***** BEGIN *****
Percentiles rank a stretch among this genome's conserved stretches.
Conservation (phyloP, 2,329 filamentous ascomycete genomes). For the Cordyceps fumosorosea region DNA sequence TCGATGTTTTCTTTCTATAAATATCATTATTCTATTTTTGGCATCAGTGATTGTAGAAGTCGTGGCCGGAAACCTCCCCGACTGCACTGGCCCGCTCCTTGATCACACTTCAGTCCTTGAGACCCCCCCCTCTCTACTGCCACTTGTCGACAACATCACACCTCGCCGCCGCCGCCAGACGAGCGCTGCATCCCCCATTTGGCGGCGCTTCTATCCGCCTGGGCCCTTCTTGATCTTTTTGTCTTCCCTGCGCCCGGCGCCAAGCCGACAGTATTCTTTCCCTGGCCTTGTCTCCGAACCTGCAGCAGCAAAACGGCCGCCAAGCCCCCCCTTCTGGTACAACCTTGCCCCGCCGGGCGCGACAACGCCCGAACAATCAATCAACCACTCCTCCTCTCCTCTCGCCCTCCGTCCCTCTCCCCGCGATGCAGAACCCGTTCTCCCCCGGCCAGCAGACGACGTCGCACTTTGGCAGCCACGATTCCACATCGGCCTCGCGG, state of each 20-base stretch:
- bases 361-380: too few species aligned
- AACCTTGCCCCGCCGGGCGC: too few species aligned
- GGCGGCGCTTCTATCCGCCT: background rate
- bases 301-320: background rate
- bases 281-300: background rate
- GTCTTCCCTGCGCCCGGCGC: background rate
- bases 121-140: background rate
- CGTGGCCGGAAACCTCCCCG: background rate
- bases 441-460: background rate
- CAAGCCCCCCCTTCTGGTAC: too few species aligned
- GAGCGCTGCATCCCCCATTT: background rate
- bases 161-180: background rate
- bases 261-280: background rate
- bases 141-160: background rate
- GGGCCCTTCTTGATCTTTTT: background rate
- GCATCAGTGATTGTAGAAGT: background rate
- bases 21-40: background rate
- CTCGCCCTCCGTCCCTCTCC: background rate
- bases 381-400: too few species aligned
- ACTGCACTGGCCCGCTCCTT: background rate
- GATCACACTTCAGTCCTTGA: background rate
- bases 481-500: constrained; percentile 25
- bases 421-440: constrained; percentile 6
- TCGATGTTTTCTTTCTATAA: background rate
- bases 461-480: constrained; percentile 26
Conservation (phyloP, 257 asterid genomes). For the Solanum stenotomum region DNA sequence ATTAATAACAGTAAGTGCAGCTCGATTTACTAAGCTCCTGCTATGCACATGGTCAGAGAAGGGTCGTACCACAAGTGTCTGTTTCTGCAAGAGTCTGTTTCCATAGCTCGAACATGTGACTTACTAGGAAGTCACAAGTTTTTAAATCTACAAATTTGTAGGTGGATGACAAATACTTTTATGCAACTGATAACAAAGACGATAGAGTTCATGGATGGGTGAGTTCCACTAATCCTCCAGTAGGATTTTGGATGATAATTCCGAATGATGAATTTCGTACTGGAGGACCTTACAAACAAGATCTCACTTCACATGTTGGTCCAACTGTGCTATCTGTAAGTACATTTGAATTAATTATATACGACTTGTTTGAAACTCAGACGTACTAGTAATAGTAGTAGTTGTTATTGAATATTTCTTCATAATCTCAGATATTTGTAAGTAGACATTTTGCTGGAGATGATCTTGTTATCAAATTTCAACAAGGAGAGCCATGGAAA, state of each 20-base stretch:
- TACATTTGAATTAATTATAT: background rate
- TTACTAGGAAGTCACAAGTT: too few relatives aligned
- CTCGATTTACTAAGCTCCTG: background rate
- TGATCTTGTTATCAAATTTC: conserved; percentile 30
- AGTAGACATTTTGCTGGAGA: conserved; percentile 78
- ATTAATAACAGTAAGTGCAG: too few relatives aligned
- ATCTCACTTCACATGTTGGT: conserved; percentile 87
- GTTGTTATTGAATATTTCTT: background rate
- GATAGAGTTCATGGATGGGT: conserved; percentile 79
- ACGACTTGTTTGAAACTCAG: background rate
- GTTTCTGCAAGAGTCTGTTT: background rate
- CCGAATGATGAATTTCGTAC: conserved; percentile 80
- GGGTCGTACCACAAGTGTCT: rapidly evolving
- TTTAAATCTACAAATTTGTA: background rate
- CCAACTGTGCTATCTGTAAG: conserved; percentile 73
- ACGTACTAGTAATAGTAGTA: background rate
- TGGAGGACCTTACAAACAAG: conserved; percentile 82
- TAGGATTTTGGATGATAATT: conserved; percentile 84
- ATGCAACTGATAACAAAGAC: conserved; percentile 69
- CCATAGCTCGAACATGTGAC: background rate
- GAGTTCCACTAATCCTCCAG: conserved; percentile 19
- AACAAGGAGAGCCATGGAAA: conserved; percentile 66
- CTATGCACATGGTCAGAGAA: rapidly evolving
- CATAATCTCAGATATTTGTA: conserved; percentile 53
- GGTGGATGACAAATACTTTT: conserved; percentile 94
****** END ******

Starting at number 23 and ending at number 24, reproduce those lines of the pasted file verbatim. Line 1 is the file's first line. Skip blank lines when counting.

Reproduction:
- GATCACACTTCAGTCCTTGA: background rate
- bases 481-500: constrained; percentile 25